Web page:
[PEAK] Interfaces

Phillip J. Eby pje at telecommunity.com
Wed Jun 28 14:32:00 EDT 2006

At 01:05 PM 6/28/2006 -0500, Terry Hancock wrote:
>Phillip J. Eby wrote:
>>  I've pretty much moved on to generic functions, which in
>>  addition to being more general, also offer more potential (albeit a
>>  largely unexplored potential at the moment) for semantic
>>  verification. In a generic function, declaration and implementation
>>  are the same thing -- you can't declare that you implement something
>>  if you don't, because implementing something is the only way to
>>  declare it.
>Ah, 'you've passed on to a higher plane existence'. Okay.  Some of
>us still find interfaces pretty useful. ;-)

Oh sure, they're useful if you don't have generic functions.  ;-)  And 
right now, nobody really has them, like nobody had interfaces when the 
first work was being done on them in Python.

>Sounds interesting, but bleeding edge

In some respects, very much so.  However, if all you care about is types 
(which is mostly what happens with zope.interface and PyProtocols anyway), 
then a fast generic function implementation is very simple to implement in 
about 100 lines of code or so; see Guido's prototypes and mine.

However, if you want a polished package like PyProtocols or zope.interface, 
there's nothing quite like that available yet.  RuleDispatch is semi-beta 
but I'm redoing it because the implementation is too constrained to allow 
much new feature development.

PEAK-Rules has a faster core dispatch engine than RuleDispatch, but is 
limited at the moment to dispatching only on types.  But if all you need is 
types, and you're not planning to extend PEAK-Rules' internals, it might be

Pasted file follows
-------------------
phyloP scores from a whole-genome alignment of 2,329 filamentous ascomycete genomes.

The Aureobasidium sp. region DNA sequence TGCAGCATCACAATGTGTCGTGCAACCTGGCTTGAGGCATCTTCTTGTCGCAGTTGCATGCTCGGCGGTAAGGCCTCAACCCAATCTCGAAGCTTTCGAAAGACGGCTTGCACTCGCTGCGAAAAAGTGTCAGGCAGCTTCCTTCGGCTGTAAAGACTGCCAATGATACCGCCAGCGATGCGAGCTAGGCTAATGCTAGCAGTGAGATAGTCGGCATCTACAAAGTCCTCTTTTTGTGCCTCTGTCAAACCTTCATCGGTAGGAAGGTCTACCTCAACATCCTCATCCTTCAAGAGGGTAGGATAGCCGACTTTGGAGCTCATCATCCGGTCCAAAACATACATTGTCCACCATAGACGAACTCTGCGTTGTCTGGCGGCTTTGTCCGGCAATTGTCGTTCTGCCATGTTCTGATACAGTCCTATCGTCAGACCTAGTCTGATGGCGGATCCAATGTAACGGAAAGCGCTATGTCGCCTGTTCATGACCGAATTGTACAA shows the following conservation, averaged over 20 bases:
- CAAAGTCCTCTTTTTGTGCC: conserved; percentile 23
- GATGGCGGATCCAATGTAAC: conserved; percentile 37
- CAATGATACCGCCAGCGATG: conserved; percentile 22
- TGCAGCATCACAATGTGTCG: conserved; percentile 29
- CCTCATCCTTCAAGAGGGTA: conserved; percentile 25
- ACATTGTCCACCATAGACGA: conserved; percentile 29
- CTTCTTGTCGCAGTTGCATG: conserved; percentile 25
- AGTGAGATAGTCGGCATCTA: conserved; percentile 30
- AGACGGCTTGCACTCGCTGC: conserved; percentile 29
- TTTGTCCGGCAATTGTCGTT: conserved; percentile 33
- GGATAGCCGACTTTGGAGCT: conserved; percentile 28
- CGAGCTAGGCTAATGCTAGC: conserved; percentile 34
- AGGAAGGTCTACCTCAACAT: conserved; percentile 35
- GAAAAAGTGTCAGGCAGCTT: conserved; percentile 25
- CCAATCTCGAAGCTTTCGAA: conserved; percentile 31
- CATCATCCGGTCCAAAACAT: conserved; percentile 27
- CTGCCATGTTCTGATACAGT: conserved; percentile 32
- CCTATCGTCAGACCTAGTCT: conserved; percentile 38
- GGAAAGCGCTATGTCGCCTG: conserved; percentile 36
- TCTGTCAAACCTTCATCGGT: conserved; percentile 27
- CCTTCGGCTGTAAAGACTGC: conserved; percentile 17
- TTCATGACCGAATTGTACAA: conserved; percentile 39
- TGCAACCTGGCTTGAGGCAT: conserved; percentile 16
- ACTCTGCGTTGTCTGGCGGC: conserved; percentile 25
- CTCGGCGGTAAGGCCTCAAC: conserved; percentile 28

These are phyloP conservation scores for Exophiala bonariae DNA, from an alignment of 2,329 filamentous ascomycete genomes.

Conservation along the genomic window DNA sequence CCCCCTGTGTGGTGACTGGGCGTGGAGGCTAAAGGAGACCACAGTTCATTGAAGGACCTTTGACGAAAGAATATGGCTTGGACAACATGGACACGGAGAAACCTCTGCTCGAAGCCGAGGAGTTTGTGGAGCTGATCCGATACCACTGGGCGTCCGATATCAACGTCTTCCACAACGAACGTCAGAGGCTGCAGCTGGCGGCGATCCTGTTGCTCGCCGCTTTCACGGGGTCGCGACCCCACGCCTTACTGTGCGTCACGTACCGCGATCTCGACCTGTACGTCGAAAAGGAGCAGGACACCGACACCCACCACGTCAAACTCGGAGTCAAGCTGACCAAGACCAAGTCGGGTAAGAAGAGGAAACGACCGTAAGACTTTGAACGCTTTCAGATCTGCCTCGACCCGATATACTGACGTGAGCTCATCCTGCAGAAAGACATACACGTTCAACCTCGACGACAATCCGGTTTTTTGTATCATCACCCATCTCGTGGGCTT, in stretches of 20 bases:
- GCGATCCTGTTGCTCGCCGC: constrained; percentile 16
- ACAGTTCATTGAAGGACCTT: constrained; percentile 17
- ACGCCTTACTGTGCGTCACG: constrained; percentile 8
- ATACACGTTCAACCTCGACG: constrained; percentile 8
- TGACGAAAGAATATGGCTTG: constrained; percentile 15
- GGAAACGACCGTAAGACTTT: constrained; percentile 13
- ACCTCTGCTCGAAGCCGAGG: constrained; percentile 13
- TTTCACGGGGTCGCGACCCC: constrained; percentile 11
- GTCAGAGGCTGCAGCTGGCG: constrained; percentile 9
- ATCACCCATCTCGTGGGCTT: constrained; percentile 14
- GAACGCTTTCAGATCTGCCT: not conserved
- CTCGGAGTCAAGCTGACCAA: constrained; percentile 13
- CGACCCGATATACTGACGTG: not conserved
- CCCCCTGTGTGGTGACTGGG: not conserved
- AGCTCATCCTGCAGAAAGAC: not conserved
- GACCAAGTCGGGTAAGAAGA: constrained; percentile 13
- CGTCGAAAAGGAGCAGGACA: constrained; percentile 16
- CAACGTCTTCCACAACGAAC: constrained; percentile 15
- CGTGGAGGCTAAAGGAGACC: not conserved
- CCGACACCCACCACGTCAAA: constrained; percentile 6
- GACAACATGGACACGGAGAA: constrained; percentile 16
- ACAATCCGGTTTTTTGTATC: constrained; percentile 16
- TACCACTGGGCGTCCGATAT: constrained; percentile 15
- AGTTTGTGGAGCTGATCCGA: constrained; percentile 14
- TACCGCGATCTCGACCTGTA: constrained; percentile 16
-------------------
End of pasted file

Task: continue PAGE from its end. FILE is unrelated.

sufficient.  PEAK-Rules supports method combination, too, which may be 
important for your use cases as well.

>and possibly off the point
>of what I'm doing

Possibly so -- or possibly not.  If you're doing universe simulation, 
you'll probably find that multi-object actions are more cleanly expressible 
in generic function terms -- e.g. "drink(drinker, beverage)" -- than in 
terms of object methods.  The usual "does the drinker drink the beverage or 
is the beverage drunk by the drinker?" questions and double-dispatch or 
double-delegation issues don't apply.  You simply define a default case 
like "You can't drink that", and then define the cases for any specific 
beverage and/or character type combinations that need special handling.

This type of thing might actually be *much* more relevant/useful to your 
specific application domain.

>(though I think it probably has other applications,
>and hey, GvR approves, so it must be good, right?).  I will definitely
>research it further, though.

Note that adaptation as done in PyProtocols and zope.interface is actually 
a crude generic function.  i.e. adapt(ob, protocol) can be viewed as a 
two-argument generic function.

Or, more generally "adapt(ob, IFoo)" can also be written "IFoo(ob)", and 
thus you can simply implement adaptation by making "IFoo" a generic 
function instead of an interface: a generic function that returns the 
object or an adapter.

More generally still, interfaces are often "stateless", in that the 
adapters implementing them don't store any state except in the original 
object.  In such a case, you might as well change "IFoo(ob).foo()" to 
"foo(ob)", where instead of returning an adapter that provides 'foo()', the 
generic function simply *performs foo*.  This eliminates the need to 
write  adapter classes, and the runtime overhead of creating adapter instances!

So, what I discovered after making extensive use of adaptation and 
interfaces throughout PEAK was that more often than not, I was using 
adaptation as a substitute for generic functions, before I knew about 
generic functions.  That is, adapting something to an interface and calling 
methods on it, is exactly the same as having standalone generic functions, 
one per interface method.  Rather than adapting to an interface and calling 
the method, one simply calls the generic function, passing in the target 

And all of the above is just what happens with generic functions that 
dispatch on *one* argument...

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